How do you run your trainings?
Our trainings are usually run by Johan Cassel, our tireless Club Captain. We tend to have time to run a few drills aimed at improving players’ technique both with and without the ball, and then we do also make sure we have time to play; often 4 against 4 or 3 against 3 – the additional space gives players more time to think about what to do with the ball.
Do you know what's going on in other teams?
In addition to playing in the South League and getting to know the teams there we also take part in recreational tournaments and play friendlies, especially against other university teams.
What do you think about floorball in the UK?
Floorball in the UK remains small and there is not enough awareness of the sport. Still, there are many dedicated people working all over the country to further the game, introducing it, in particular, to more and more young people. That’s going to be key in the coming years.
Tell us more about your trainings. How often do you practice?Are you happy with a venue you use?
We normally train three times a week at the University Sports Centre in Oxford (UKFF page of the venue : here). We are open to all levels of experience and commitment; some players attend all our sessions, but others only come once in a while. As a University team we are in the lucky position of being able to use the Sports Centre for free.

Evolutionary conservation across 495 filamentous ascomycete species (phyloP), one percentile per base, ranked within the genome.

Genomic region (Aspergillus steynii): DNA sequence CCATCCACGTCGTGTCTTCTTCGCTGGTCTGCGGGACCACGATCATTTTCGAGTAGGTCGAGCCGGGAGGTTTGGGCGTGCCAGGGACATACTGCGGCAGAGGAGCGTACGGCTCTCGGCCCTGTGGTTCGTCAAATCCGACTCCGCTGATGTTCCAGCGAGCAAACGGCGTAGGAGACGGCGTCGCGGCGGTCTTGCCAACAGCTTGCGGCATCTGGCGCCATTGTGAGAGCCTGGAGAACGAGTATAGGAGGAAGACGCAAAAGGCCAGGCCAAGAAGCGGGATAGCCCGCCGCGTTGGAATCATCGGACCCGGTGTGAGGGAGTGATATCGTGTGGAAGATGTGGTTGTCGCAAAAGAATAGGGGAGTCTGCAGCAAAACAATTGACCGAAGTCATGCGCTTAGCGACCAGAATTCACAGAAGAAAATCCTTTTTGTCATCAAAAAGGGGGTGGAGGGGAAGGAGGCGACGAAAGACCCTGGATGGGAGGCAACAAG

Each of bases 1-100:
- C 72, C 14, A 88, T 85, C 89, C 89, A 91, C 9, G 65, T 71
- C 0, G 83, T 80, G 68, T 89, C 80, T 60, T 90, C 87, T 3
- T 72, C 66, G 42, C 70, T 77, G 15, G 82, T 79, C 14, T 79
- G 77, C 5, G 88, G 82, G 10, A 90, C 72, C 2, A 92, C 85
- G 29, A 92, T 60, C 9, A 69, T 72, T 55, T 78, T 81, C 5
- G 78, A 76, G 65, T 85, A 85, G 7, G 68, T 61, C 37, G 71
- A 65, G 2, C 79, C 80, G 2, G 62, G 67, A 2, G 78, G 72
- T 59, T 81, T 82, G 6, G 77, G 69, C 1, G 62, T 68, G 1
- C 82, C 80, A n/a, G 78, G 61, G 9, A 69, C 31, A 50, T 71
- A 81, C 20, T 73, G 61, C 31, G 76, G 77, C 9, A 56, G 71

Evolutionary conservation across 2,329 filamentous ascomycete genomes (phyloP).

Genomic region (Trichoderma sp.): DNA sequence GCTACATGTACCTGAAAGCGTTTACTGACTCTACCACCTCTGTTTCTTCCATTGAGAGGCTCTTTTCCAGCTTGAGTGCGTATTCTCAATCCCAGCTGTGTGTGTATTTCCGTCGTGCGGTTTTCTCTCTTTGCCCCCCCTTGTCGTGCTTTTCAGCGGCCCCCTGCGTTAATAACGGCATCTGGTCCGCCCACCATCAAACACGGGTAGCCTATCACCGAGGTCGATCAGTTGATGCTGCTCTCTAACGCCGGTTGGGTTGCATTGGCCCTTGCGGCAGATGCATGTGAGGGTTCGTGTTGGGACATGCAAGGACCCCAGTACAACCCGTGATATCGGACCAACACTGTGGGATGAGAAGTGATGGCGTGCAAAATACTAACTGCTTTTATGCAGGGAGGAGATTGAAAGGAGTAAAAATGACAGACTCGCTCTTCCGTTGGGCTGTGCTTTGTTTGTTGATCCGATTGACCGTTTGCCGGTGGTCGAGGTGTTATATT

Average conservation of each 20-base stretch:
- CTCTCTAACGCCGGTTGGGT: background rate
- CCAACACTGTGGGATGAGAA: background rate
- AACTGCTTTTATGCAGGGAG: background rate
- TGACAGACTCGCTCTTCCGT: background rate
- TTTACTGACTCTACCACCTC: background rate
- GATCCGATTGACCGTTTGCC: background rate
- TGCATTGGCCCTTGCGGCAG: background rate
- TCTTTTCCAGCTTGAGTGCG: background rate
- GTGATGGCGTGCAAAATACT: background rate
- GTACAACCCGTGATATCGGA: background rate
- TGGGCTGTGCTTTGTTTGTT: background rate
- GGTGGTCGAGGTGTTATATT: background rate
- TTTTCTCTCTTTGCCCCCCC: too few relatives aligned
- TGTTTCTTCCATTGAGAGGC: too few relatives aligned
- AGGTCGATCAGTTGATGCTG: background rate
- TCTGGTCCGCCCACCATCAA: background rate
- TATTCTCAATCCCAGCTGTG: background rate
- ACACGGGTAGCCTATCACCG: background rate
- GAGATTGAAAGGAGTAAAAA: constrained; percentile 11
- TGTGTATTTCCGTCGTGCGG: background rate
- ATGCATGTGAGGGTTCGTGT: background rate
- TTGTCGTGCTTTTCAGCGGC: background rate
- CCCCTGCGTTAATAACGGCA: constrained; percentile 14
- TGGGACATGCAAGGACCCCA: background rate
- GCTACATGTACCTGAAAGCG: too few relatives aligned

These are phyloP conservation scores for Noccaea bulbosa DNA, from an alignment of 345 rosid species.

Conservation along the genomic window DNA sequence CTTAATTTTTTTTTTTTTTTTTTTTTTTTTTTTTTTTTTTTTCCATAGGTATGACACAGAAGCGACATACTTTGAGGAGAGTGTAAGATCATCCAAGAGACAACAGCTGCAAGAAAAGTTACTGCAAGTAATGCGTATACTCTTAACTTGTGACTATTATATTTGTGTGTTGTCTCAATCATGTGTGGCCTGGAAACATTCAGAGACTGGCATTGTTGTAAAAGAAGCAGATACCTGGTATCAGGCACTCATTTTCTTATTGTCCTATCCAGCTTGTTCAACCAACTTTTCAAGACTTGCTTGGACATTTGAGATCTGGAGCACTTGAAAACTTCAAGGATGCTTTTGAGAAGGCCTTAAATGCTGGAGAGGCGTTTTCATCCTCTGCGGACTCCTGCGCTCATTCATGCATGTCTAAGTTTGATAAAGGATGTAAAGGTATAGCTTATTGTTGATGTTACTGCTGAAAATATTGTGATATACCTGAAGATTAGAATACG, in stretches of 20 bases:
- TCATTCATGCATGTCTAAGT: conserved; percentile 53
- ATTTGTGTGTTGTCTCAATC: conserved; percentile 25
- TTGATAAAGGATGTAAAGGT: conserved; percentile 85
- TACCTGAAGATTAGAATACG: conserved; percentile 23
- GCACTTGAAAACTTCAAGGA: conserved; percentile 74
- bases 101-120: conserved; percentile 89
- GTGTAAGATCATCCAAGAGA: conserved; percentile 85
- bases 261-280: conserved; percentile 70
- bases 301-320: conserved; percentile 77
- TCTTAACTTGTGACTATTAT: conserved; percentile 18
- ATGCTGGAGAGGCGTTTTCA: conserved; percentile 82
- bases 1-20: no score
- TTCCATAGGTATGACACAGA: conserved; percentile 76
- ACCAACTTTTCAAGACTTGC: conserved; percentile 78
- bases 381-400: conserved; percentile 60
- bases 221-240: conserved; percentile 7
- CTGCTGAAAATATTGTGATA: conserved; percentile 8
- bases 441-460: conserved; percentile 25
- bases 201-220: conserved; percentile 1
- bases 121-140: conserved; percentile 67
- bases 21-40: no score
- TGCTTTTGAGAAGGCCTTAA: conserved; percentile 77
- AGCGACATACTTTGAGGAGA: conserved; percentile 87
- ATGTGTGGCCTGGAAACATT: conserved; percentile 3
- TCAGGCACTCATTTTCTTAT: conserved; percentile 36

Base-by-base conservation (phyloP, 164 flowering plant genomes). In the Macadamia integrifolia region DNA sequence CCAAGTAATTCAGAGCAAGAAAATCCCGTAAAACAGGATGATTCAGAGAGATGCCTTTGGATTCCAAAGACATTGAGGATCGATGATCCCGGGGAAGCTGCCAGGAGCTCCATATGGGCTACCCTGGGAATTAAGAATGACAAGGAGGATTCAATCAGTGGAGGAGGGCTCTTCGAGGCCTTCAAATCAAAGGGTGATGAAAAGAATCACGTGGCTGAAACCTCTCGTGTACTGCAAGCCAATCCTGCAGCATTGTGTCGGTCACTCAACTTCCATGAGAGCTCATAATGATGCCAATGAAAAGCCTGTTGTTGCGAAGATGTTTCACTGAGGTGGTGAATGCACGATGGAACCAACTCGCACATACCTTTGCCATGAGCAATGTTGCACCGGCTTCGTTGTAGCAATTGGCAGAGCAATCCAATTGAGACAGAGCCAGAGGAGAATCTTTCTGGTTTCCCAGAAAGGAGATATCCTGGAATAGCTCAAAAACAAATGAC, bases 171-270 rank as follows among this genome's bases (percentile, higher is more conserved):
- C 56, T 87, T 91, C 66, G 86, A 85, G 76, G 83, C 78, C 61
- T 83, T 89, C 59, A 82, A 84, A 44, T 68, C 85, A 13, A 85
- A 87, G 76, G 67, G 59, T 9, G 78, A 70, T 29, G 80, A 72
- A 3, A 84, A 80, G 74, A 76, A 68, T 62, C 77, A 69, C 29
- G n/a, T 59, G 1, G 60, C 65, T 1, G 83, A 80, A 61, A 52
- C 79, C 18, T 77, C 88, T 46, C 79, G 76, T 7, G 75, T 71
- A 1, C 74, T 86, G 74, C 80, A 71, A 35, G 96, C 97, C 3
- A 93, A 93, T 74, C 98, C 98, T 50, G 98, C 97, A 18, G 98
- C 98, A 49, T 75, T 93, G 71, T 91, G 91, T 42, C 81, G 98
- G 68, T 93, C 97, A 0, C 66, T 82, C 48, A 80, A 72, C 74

Tell us more about how you fund your club/team? Do you have any sponsors/partners?
We are supported by the University and by the small membership fees we charge every year. We are also always open to sponsors, and are actively looking for new ways to fund the club.
Tell us about yourself. What is your position in your club?
I have now been Club President for almost two years, having joined the Club in 2015. Floorball has always been a huge part of my life – I have played for almost 15 years now, and played in the Finnish under 21 championship as well as the men’s 2nd division before moving to the UK. I have also been a referee for five years. I was absolutely delighted when I learned that there was a team in Oxford too. Would you give any advise to people who want to start a new club?I think the best advice is to reach out to other established clubs and to the UKFF, who no doubt will be happy to advise and help.
UKFF : thank you for your answers Felix!
Oxford University Floorball Club contacts :
Facebook group: https://www.facebook.com/groups/oxford.floorball
Do you run a club/team in the UK, want to introduce it to the public and not been contacted by us yet?